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 Vol. 9, No. 2 

February 2007

Since You Asked

~ Page 20 ~

Image Names may be included at the discretion of the Editor unless querists request their names be withheld. Please check our Archive for the answer to your question before submitting it; there are over 1,000 articles in the Archive addressing numerous biblical topics. Submit a Question to GGO.

The State of the Dead

By Louis Rushmore

Our Bible study group got into the discussion of what will Heaven be like and we have ended up discussing for several classes what happens to us after death. Some say we are sent to a waiting place divided by a great gulf in which the Christian is in paradise and the sinner in Hades the question arose as to if we are already separated are we already judged and some say we are asleep after death and will sleep until the coming of Christ. I would really like to hear your thoughts on this subject. Sharon Smith

Christians generally concur that the dead this side of the Second Coming of Jesus Christ are in a realm in the Bible called Hades (Matthew 16:18; Luke 16:23, "hell" from the Greek haides). An article by brother Hugo McCord aptly addresses this (http://www.gospelgazette.com/gazette/2003/jan/page12.htm). Though the righteous dead and the unrighteous dead are separated from each other in "Paradise" (Luke 23:43) or "Abraham's Bosom" (Luke 16:22-23) and "Tartaros" (2 Peter 2:4, "hell" from the Greek tartaros) respectively in Hades, the official Final Judgment has not occurred and will not take place until the Second Coming of Jesus Christ. There will be a General Resurrection (John 5:28-29) at the Second Coming of Jesus Christ (Matthew 25:31-46), though some passages are only interested in their respective contexts of addressing the resurrection of the righteous dead (1 Thessalonians 4:13-18; 1 Corinthians 15:52-57), at which time Final Judgment will occur (2 Corinthians 5:10). The best illustration I have heard distinguishing the separate compartments for the righteous dead and the unrighteous dead in Hades preceding Final Judgment is the difference between being convicted of a crime and the subsequent sentencing. One's eternal disposition is sealed at death, but the assignment to one's eternal disposition does not occur until Final Judgment. Consequently, "Paradise" is a foretaste of heaven, and "Tartaros" is a foretaste of hell, but neither is "Paradise" heaven nor is "Tartaros" hell.

The dead are conscious and not literally sleeping, as is evident from the account of the rich man and the beggar of Luke 16:19-31. "Sleep" is used figuratively and as an accommodation sometimes in Scripture to represent death (1 Corinthians 15:51; 1 Thessalonians 4:14).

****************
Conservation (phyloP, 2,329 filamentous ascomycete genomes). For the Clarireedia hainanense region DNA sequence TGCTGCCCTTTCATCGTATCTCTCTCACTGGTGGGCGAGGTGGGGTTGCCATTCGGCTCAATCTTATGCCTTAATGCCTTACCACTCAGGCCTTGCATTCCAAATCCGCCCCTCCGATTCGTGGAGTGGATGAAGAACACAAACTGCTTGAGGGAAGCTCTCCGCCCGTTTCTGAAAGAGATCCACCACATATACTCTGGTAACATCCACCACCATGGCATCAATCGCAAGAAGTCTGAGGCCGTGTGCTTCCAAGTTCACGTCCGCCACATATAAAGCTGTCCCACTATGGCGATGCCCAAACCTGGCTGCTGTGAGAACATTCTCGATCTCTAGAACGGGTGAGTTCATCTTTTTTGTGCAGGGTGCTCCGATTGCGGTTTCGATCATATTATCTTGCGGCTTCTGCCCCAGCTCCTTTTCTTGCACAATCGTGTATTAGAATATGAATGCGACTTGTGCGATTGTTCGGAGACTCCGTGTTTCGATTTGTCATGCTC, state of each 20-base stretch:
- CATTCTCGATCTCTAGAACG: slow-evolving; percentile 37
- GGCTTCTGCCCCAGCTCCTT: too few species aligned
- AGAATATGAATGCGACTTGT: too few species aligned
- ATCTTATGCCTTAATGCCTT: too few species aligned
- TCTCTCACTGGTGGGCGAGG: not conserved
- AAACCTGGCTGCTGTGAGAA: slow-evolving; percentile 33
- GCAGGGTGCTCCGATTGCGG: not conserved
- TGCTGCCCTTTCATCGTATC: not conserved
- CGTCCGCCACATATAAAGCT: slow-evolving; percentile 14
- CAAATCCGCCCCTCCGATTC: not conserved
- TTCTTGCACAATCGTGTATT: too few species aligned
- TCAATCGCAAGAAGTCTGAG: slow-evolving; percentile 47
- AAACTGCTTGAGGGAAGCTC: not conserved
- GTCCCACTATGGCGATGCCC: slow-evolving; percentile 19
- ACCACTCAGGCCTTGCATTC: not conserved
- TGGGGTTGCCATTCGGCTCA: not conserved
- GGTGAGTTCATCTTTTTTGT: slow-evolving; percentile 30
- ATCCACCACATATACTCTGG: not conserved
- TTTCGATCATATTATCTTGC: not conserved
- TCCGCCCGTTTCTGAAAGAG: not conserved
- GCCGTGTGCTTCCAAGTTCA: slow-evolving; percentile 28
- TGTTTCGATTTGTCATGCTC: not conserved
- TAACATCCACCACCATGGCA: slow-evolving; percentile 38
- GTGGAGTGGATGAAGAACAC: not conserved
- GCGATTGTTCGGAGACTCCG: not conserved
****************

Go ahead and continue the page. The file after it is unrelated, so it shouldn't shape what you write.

These events follow consecutively: life, death, hadean "Paradise" or "Tartaros," Second Coming of Jesus Christ and Judgment, followed by eternal reward or eternal punishment. Souls are aware in each of these circumstances.Image

Give Strong Drink

By Louis Rushmore

Dear bro Rushmore, Please explain Pro 31:6,7. Pro 31:6 Give strong drink unto him that is ready to perish, and wine unto those that be of heavy hearts. Pro 31:7 Let him drink, and forget his poverty, and remember his misery no more. Thank you and God bless, Jimmy Lau

Clearly, honest persons readily recognize that the Bible uniformly condemns the consumption of alcohol as a beverage (Proverbs 20:1; 23:29-35; 31:4; Habakkuk 2:15-16; 1 Corinthians 6:10; Galatians 5:21). The various Hebrew and Greek words translated "wine" derive their meaning and consequently their disapproval or approval based upon the respective contexts in which they appear; sometimes "wine" in the Bible refers to alcohol and sometimes it does not refer to alcohol, depending upon the context in which the word appears. Contexts in which "wine" and similar words refer to alcohol God through the Bible condemns those who partake.

Nave's Topical Bible correctly lists Proverbs 31:6-7 under a heading of "Wine, Medicinal use of." For instance, where penicillin (or some other drug) has an appropriate medicinal application, that fact neither warrants nor justifies social indulgence in the same. Anciently, especially in the absence of modern medicine and its accompanying pharmaceuticals, alcohol was a drug sometimes used externally for disinfections and internally as a poor anesthesia, etc. Compare 1 Timothy 5:23 where it is uncertain whether the reference to "wine" means alcoholic or non-alcoholic (grape juice), but irrespectively, the "wine" under consideration was for medicinal purposes. Medicinal purposes hardly justify social drinking or override biblical prohibition respecting the consumption of alcohol.Image

Works Cited

Nave's Topical Bible. CD-ROM. Seattle: Biblesoft and TriStar, 1990.

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